Artist: Serj Tankian
I’m not sure how famous Serj Tankian is on his own, but through 2006 he spent a decade as lead singer, rhythm guitarist, and occasional keyboardist for System of a Down, who scored the flat-out weirdest series of major hit songs (Chop Suey, Toxicity, B.Y.O.B.) of any band since the 1970s. I’d only recommend three of their five albums, but those include Toxicity (’01) and Mezmerize (’05), each a fair candidate for my favorite heavy-metal album — or do I mean favorite punk album? — of all time. Their songs were smart, well-constructed, and well-played, but their sound also fit well the pleasure center of my brain. Theatrical vocals that switched from soaring and melodic, to fierce, to raspy, to cartoonish? Loud, choppy riffs? Israeli folk-dance tunes and propulsion (actually Armenian, but I can’t tell the difference)? Righteous semi-coherent political fury? An attention span that was happy to develop an idea for four minutes, but only if you agreed to spend at least one of them madly dashing with them after something that suddenly caught their eye? I have no idea how this combination sold millions of copies, but it was perfect for me.
When System of a Down broke up, Serj Tankian had no trouble finding talented new band-mates. But the majority of his old band’s lightness and humor had come from co-writer / second vocalist Daron Malakian, so at first it wasn’t clear what Tankian had to offer besides slightly clumsy, earnest imitations of System of a Down. Although I put his solo debut Elect the Dead in my Top 10 of 2007, I then kind of ignored and dismissed it for years, especially when Imperfect Harmonies was his rather leaden follow-up. I was almost stunned to rediscover Elect the Dead last summer and fall hard for it again: why the heck *shouldn’t* I enjoy a slightly inferior sequel to maybe my favorite punk/metal albums ever, after all? But that discovery was made easier by his release of solo album #3, Harakiri, which for the first time provided answers to the question of “Where else can Serj go from here?”.
A few songs on Harakiri disproportionately shape my reaction. Two are unexpectedly beautiful. Deafening Silence opens with glittering note-by-note acoustic guitar, but that becomes a soft backdrop to gorgeous synth-pop, in which several different sound patches at a time each provide their wobbling melodies and rhythmic variations like quantized electric birds. Tankian croons most of the song in a heartfelt if not-completely-steady baritone, though he sings the bridge in a rap cadence. Forget Me Knot builds its verses — each with new arrangement touches — on rippling piano, aided by ticking drum machine, soft synth, and wordless female backing vox; it smoothly transitions into a chorus of soaring heavy rock and a bridge with female-sung operatics. The lyrics on both are evocative rather than clear, but seemingly the narrator of each is addressing a former close friend or lover who’s become a public figure. “You speak to millions, but talk to no one/ Home is the place you can’t walk away from/ You seek opinions, but listen to no one/ You throw up your hands and tell me it’s all done…/ I want you, I need you/ I pray that God absolves you/ Can’t live this life without you/ I’ve cleared this coffin for two…/ Sheath your swords, and take the eagle’s peace”.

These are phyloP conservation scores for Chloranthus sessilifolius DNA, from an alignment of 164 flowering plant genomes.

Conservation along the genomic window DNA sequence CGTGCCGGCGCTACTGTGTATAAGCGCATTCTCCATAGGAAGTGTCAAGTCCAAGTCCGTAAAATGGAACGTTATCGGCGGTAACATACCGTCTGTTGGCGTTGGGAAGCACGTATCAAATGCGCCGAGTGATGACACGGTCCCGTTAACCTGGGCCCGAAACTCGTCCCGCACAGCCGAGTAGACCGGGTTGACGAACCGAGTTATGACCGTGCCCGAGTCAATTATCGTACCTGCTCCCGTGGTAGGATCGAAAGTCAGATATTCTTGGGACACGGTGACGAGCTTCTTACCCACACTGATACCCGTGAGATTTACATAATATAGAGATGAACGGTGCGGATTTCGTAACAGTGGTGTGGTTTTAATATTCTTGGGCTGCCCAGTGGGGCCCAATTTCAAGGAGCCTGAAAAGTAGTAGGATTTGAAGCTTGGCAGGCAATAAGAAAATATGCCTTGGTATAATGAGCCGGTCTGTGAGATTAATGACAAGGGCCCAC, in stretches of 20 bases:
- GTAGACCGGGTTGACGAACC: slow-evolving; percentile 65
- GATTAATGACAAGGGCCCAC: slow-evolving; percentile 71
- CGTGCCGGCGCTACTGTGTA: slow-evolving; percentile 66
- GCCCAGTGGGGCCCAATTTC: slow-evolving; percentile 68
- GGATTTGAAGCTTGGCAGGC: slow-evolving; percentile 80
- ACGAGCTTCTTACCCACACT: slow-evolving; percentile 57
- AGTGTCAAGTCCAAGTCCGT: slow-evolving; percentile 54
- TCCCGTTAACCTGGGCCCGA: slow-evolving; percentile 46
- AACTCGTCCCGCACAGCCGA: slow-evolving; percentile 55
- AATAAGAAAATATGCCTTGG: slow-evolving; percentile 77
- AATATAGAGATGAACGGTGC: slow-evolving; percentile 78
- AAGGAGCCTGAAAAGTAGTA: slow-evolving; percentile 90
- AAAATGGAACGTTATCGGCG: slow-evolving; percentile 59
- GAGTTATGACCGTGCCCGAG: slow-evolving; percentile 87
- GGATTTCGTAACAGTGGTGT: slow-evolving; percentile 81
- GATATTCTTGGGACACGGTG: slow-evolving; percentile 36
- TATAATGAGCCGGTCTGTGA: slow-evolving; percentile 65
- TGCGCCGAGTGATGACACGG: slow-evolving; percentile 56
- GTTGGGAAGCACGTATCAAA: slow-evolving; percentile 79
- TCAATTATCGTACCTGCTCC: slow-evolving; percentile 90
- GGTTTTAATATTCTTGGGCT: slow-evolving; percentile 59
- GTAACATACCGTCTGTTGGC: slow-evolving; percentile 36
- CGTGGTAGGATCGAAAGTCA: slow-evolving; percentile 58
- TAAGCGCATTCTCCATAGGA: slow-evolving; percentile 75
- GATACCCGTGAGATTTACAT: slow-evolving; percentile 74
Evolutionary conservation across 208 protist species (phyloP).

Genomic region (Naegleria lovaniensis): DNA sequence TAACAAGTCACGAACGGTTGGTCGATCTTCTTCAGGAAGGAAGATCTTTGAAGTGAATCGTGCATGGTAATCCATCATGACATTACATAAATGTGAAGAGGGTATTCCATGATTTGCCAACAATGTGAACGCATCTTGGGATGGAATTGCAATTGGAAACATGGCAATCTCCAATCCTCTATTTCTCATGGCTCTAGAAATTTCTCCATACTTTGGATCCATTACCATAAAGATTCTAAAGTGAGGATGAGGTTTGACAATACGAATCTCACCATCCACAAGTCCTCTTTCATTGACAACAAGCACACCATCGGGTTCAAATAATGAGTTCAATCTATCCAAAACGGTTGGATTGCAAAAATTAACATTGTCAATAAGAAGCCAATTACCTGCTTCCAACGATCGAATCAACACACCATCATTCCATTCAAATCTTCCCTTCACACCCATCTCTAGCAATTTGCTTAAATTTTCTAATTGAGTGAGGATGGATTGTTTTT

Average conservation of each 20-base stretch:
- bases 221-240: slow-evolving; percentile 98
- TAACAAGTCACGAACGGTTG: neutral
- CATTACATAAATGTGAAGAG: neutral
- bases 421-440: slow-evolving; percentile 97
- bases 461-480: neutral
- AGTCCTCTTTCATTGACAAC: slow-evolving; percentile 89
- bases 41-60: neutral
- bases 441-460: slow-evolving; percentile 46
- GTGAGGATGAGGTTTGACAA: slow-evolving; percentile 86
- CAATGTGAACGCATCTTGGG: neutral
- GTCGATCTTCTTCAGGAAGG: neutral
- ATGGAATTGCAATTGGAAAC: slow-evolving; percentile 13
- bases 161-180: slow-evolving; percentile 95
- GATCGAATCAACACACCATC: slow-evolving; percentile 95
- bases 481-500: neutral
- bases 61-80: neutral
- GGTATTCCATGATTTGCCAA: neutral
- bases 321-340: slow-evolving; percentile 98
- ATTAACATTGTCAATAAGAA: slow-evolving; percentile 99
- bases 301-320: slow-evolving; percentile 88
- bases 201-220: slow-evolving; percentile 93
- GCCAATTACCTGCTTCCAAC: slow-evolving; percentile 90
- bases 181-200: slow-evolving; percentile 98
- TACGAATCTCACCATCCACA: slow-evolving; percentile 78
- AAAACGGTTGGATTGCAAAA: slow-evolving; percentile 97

Ching Chime is a different triumph. It has a great groove — over snake-charmer guitar, it builds layers of subtle synthesizer and drum machine, then loudens the guitar and kicks in the beats — and another soaring heavy rock chorus, a core strength of Tankian’s, after which he breaks out in Middle Eastern prayer-style ululations. But it’s also, on the verses, the silliest he’s been since his old band broke up, and silly in a way he never tried before: imagine Speedy Gonzalez and the Tasmanian Devil of the old Bugs Bunny cartoons as a melodic-rap duo making sure 25% of their syllables rhyme with “chime”, and you’re not far from his delivery. It is a new thing unto this world.
Cornucopia isn’t, but it’s a rock song that doesn’t sound like System of a Down: leaner, sleeker, more radio-catchy and very good at it. It’s at once a eco-political song, old territory for him, and a relationship song. He’s talking, this time, of the destruction of both Eden and early, easy romantic love when he sings — with his usual weakness for too-violent metaphor — “Sever the head of cornucopia/ We rape the earth and don’t know why it strikes/ Do you believe in stormy weather, stormy weather?/ Hurricanes play musical chairs with homes and chateau”. Yet he also means both when he sings “Don’t you think we’re extraordinary?/ Believing and seeing, realizing the imaginary”. I do, and we’d better be; the earth is much more interesting for having us modern humanfolk around, and we’ll need to invent extraordinary solutions to still happily be here in a few decades. I’m not used to Serj Tankian talking up our chances.
The rest of Harakiri sounds like System of a Down. But he’s proven he doesn’t *need* to, allowing me 100% guilt-free enjoyment thereof. Figure It Out is a particularly intriguing musical mix of the brutishly blunt, the rapid-fire, and the anthemic. Uneducated Democracy has the largest number of really catchy riffs. Reality TV stars several of Tankian’s most entertaining singing voices, and while I think it may be trying, in a bout of neo-Andy Rooney crankiness, to imply some criticism of body piercing, the relish with which he chants “Nipples! Tongues! Testicles! Cheeks!” makes it clear he’s far too much a naughty 10-year-old to ever carry it off. A smart, gifted, spazzy, naughty 10-year-old. Why wouldn’t I adore an album of that?
– Brian Block